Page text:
The Portland-based creative chose the medium of cross stitch because it's "something that tends to be labelled as 'kitsch' and women's hobby craft" and so "emphasises the fact that women's labour is routinely dismissed and undervalued".
Olivia chose hard facts about women in the workplace, particularly women of colour. One such delightful piece reads, "the number of days women have to work to earn as much as white men". Others show how having children "negatively impacts on wages and earnings" and how "women are far less likely to be promoted than men, particularly black and Latino women". It's depressing stuff but that's the point; it packs a punch.
"As a woman designer in the agency world, I wanted to create work that sheds light on the fact that we still have a long way to go when it comes to gender equality in the workplace," Olivia tells Creative Boom. "And the recent protests surrounding police brutality and racism were a stark reminder that there's even more of a disparity among BIPOC women, as shown in the data.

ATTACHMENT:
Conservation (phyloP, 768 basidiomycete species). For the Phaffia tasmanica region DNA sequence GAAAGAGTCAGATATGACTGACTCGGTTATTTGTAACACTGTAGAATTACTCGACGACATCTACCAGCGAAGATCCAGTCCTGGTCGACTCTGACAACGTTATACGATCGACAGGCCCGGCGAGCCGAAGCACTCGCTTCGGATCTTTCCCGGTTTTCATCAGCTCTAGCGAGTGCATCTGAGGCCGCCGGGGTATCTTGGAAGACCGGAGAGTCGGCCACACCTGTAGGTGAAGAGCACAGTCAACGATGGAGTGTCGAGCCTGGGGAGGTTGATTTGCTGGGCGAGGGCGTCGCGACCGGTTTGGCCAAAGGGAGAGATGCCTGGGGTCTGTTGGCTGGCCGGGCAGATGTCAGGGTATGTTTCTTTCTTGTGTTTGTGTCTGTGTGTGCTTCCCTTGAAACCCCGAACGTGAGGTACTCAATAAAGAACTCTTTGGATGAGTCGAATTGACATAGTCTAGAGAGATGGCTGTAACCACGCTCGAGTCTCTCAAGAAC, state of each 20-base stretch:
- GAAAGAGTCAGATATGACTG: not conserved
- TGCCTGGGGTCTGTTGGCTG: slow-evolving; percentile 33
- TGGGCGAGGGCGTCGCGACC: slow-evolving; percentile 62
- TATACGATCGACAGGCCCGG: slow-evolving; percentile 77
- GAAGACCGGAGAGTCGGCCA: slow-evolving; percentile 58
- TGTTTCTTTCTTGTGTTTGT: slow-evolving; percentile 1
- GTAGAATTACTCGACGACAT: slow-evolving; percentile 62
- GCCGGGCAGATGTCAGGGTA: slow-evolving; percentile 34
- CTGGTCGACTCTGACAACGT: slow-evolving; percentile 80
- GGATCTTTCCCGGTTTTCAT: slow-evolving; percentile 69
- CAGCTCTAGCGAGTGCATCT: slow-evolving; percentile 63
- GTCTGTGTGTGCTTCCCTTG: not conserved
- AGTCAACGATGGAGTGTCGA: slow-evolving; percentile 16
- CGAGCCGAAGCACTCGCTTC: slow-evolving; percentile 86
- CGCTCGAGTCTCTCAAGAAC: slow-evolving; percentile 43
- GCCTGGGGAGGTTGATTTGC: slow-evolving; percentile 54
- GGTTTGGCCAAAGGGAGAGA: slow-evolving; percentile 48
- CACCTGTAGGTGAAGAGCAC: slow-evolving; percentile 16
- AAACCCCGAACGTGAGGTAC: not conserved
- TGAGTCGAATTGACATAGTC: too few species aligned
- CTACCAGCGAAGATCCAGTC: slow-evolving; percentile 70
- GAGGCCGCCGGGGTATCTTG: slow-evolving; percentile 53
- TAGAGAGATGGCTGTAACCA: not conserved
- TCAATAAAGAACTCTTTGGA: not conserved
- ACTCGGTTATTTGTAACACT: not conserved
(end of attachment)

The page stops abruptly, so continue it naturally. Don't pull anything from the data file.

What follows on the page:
"Cross stitch was a hobby I picked up during quarantine, and I felt that using the medium to visualise data added an extra layer of meaning. Cross stitch and other forms of art that are traditionally thought of as 'women's work' are typically not taken seriously in the art world and I thought that the reputation of the medium only emphasised what the data reveals."
Of course, data is nothing new to Olivia, as it often forms the basis of her graphic design and digital work that aims to make a positive social impact on society. She has been featured in leading magazines such as Print and Brand New, and she's exhibited at Greater Good: Social Design Invitational, AIGA Boston's New Voices Unique Visions, and the Shenzhen International Design Festival. Olivia is currently a designer at Instrument.